John Minor Wisdom


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Wisdom, John Minor,

1905–99, American jurist, b. New Orleans; grad. Tulane Univ. Law School, 1929. A Republican, long in private practice, he was named to the federal 5th Circuit Court of Appeals in 1957, and became a leader in enforcing the rights of black citizens during tense periods of the civil-rights movement.
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Previous honorees include US Supreme Court Chief Justice Edward White, US Court of Appeals for the Fifth Circuit Judges John Minor Wisdom, Edith Brown Clement, W.
Pryor, a Catholic Republican, served as editor-in-chief of the Tulane Law Review as a law student in Louisiana before clerking for Judge John Minor Wisdom of the U.S.
The first of these, John Minor Wisdom, was one of the very best jurists I have met here and abroad, be the measure his knowledge, dedication, or caring for the law and the large society law serves.
Champion of Civil Rights: Judge John Minor Wisdom is a scholarly biography of unsung civil rights hero John Minor Wisdom, who served on the U.S.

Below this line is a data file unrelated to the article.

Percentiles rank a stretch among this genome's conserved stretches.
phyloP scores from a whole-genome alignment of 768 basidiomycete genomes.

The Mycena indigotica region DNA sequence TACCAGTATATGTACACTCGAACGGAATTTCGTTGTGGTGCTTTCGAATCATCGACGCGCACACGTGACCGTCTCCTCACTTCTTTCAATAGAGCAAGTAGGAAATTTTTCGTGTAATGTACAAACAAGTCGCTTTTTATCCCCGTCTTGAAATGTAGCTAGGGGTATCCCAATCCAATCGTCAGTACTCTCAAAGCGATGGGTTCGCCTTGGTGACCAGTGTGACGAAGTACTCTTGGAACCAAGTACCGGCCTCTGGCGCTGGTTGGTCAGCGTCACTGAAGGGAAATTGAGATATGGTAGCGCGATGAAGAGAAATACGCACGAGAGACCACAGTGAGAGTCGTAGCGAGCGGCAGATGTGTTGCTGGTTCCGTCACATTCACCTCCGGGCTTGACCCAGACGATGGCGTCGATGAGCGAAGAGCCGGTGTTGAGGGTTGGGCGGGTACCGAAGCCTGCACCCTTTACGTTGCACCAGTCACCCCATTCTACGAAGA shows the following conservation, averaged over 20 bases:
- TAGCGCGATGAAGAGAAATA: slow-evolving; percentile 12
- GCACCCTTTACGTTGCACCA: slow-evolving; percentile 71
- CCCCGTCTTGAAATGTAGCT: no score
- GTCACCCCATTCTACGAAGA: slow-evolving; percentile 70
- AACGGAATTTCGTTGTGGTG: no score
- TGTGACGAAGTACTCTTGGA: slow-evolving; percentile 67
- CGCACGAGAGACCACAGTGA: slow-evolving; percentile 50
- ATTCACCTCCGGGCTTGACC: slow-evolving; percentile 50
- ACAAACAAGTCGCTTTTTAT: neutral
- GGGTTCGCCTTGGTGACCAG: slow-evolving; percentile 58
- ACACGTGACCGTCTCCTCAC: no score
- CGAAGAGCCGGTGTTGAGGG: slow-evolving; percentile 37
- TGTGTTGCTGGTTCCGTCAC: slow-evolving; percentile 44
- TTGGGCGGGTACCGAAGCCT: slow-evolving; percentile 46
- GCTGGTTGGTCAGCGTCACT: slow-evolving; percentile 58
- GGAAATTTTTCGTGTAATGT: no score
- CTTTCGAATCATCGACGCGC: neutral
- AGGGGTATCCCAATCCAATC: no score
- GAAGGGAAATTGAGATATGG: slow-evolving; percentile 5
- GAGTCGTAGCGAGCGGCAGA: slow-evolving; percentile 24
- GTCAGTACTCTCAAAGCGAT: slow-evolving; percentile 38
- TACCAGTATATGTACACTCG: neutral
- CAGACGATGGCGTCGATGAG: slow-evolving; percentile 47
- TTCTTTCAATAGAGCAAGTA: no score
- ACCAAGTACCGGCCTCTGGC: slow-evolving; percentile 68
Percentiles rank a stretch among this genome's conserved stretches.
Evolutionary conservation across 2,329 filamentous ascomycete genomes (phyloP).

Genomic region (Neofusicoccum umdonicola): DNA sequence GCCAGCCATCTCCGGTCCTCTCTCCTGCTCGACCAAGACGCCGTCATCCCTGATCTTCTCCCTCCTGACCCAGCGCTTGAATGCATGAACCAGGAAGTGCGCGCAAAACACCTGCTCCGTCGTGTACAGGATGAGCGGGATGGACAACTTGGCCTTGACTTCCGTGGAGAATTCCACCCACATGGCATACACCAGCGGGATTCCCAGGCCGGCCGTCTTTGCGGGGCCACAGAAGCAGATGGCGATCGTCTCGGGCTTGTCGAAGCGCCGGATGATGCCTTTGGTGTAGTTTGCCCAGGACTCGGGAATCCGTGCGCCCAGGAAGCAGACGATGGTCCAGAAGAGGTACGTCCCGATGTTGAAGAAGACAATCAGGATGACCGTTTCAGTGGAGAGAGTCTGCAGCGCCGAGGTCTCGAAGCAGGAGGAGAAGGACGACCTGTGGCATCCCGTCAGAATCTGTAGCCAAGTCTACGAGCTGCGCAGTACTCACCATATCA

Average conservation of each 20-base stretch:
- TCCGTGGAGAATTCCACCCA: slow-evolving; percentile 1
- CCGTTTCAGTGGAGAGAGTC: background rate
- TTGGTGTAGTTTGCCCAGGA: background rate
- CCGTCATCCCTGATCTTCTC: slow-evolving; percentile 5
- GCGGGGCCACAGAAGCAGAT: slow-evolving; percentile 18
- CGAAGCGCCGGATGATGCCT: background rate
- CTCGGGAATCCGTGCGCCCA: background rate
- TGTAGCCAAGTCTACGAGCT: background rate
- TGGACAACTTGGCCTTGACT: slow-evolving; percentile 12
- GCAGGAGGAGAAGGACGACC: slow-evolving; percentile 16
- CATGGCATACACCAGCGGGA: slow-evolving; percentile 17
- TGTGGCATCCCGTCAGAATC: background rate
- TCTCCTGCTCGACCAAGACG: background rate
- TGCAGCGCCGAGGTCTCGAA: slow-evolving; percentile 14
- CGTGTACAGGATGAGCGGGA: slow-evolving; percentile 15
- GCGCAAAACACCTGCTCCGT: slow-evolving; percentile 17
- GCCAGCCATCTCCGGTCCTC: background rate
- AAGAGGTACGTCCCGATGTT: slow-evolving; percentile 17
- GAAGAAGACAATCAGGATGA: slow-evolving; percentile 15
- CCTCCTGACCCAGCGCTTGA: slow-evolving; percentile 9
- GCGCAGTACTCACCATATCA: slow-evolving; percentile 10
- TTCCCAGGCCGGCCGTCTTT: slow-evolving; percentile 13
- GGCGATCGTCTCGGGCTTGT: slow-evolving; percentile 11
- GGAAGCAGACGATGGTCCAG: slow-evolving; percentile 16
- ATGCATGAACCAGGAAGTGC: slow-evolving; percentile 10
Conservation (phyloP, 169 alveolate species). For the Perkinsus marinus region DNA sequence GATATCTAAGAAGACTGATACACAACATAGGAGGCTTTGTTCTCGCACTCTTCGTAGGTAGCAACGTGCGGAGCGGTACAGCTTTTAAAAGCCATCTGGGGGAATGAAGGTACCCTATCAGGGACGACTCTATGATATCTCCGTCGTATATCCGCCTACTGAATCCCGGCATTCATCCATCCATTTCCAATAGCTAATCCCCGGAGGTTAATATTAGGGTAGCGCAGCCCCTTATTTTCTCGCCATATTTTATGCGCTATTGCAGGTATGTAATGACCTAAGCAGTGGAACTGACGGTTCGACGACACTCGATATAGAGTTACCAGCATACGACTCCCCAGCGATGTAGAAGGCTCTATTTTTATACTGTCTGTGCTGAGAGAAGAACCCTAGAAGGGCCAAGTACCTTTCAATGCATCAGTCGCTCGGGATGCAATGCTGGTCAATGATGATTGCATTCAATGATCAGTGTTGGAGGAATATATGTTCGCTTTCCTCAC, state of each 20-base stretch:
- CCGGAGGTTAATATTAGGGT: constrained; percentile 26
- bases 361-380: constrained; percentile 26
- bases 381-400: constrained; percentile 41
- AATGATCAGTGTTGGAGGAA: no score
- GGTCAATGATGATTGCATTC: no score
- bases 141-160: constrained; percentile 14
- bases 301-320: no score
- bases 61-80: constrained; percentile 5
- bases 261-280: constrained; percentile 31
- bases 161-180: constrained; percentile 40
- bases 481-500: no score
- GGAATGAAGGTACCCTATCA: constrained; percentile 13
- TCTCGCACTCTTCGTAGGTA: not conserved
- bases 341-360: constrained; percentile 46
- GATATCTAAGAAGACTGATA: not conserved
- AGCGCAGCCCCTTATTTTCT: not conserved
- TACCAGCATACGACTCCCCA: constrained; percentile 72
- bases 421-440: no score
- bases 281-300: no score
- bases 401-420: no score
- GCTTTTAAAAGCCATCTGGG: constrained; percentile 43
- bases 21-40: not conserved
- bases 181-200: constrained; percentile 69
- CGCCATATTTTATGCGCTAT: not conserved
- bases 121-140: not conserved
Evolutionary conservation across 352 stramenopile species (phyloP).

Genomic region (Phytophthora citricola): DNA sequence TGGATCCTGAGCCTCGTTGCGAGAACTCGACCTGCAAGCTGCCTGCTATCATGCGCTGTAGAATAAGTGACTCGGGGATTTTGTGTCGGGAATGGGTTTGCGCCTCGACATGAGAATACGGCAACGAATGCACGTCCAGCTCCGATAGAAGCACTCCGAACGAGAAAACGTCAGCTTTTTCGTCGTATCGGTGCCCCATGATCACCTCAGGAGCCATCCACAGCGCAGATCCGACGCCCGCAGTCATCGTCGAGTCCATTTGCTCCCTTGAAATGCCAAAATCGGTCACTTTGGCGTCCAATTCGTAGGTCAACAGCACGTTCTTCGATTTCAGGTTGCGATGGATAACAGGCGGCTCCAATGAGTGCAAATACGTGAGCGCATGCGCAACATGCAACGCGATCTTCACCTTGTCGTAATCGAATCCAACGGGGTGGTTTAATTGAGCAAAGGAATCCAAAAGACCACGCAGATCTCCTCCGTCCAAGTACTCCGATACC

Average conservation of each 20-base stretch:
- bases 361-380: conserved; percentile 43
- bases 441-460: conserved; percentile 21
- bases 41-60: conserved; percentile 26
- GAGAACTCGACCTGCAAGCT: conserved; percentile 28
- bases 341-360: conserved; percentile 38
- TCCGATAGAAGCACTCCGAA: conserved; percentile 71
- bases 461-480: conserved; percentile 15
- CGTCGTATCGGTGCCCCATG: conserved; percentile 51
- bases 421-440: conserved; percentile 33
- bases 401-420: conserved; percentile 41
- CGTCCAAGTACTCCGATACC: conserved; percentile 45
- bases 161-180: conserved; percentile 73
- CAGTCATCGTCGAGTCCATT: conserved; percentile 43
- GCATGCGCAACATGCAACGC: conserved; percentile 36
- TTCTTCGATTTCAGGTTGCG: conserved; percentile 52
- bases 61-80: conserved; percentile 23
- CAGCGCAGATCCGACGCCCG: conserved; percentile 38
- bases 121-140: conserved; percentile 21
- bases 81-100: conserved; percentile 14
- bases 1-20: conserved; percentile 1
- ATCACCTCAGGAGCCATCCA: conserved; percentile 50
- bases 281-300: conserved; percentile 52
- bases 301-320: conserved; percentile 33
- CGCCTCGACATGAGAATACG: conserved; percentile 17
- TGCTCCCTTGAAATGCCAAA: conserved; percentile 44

They included such staunch civil-fights liberals as John Minor Wisdom, Frank M.
"The Constitution is both color blind and color conscious," Judge John Minor Wisdom wrote in his majority opinion.
Such bluntness off the bench may explain why the former circuit chief judge and his circuit have not been given the respect of peers and jurists nationwide when compared to accolades for predecessors like Judges John Minor Wisdom and Elbert Tuttle in the old Fifth Circuit.
Penny Collins Choate has been nominated for the American Bar Association Litigation Section's 2003 John Minor Wisdom Award.
and John Minor Wisdom, senior judges on the United States Courts of Appeals for the Eleventh and Fifth Circuits, respectively, were great judges.
Fifth Circuit Court of Appeals Judge John Minor Wisdom (like Wilkinson a descendent of a White League insurrectionist) acknowledges that the White League actively sought to establish white domination but contends that somehow "that was not the big issue .
John Minor Wisdom's fame as the Fifth Circuit's--and indeed, the entire federal judiciary's--foremost voice on behalf of civil rights rests predominantly on a trio of mid-1960s opinions concerning voting rights, the Ku Klux Klan, and school desegregation.
"Skelly should have been here," John Minor Wisdom whispered to the judge's widow, Helen Wright, at a 1993 White House ceremony.